This post has been updated.

COLUMBUS, Ohio — Sen. Rob Portman (R-Ohio) blasted Donald Trump on Saturday for making personal, racially tinged verbal attacks against a federal judge.

Trump has issued a litany of attacks on U.S. District Judge Gonzalo Curiel, who is overseeing two class-action lawsuits against Trump University. Trump has said he believes the Indiana-born Curiel is "Mexican" and is biased against Trump because of his proposal to build a wall between the United States and Mexico.

In an interview in his Senate campaign office here, Portman said it is wrong for Trump to make an issue of someone's background.

"The fact that the judge has a Mexican American heritage has nothing to do with how you should describe his judicial ability. The guy was born in Indiana. He’s as American as I am," said Portman, who was born and raised in Ohio.

"Even if he were an immigrant, I would feel the same way about it, but he’s an American," Portman said. "It’s wrong to make an issue of ethnicity or heritage."

The senator, who has been floated to be among Trump's potential vice-presidential picks, said he would decline the position if it were offered.

Portman, who is in a tight reelection race with Democrat Ted Strickland, said he is focused on the state and probably isn't the best person to be Trump's No. 2.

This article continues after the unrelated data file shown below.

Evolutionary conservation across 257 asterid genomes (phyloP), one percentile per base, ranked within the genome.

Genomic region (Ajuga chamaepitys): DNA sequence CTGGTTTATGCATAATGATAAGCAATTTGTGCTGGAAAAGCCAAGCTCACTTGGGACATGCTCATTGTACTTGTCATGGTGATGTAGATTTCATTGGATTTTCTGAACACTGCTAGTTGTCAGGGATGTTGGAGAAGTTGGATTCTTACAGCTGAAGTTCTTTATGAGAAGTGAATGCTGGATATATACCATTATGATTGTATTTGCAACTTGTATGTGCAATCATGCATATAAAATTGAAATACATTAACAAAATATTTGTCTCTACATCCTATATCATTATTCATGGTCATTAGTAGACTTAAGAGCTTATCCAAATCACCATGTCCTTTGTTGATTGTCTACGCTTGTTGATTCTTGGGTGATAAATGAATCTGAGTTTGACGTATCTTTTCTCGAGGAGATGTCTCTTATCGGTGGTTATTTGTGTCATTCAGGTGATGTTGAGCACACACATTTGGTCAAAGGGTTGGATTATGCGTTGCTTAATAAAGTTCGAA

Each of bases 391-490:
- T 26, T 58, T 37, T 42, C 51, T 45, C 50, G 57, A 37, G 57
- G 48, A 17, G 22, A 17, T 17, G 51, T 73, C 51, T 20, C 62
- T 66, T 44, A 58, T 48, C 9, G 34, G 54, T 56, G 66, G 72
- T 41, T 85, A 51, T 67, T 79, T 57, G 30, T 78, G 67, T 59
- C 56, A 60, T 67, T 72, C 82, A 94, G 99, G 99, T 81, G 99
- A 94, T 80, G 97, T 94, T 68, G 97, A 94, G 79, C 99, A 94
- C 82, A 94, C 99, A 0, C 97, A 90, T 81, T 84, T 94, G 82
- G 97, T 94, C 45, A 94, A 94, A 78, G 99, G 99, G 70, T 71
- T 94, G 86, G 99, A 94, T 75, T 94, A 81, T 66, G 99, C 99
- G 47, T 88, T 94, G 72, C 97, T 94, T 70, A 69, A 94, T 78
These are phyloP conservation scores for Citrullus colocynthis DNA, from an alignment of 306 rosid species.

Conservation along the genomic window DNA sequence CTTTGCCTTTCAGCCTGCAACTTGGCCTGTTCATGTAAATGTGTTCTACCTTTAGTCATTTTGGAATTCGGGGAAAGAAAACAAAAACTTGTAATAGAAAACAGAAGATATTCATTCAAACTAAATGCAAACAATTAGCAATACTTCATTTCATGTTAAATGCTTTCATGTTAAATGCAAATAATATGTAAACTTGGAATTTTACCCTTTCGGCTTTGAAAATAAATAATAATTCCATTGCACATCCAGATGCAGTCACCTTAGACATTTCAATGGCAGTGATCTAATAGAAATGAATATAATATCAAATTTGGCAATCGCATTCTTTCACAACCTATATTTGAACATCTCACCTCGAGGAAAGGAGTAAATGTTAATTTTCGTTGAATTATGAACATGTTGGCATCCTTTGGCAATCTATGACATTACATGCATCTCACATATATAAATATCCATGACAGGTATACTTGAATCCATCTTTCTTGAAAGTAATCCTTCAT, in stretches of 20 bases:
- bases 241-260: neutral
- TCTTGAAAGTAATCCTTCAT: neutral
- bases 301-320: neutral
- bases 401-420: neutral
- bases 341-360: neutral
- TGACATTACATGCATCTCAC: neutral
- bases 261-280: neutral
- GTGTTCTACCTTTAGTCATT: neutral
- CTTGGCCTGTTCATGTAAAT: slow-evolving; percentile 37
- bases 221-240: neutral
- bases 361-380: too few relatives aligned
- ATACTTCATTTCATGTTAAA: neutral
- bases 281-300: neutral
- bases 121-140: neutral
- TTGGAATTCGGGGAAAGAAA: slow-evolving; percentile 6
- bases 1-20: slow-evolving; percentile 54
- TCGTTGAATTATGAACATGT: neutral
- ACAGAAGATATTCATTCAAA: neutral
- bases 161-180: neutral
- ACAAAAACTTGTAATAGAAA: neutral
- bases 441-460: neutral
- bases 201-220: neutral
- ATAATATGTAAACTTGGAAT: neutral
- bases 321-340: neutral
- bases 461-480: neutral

"I disagree with him on a number of issues, and that would be awkward," Portman said.

Trump's attacks on Curiel are a "distraction from what we should be talking about, which is this incredibly weak economy," the senator said, referring to Friday's weak jobs report.

"I’m not suggesting he should tone it down in terms of the jobs report; he should talk more about that," Portman said. "But with regard to this issue of the ethnicity of a judge, yeah, that should not be relevant."

Portman said he still will support Trump's campaign because of the candidate's stance on economic issues and his promises to create more jobs.

"What Donald Trump talks about in terms of tax reform, regulatory reform, all those issues are going to give the economy a shot in the arm if we put them into practice," he said. "I’m also very concerned about Hillary Clinton’s economic reform policy and where she would take the country."

Strickland's campaign blasted Portman's remarks.

"Senator Portman’s simultaneous endorsement and condemnation of Donald Trump is exactly the kind of spineless, self-interested politics that Ohioans hate about Washington insiders," Strickland spokesman David Bergstein said in a statement. "Each day Portman twists himself further and further into a tortuous pretzel as he stubbornly continues to back Trump’s campaign."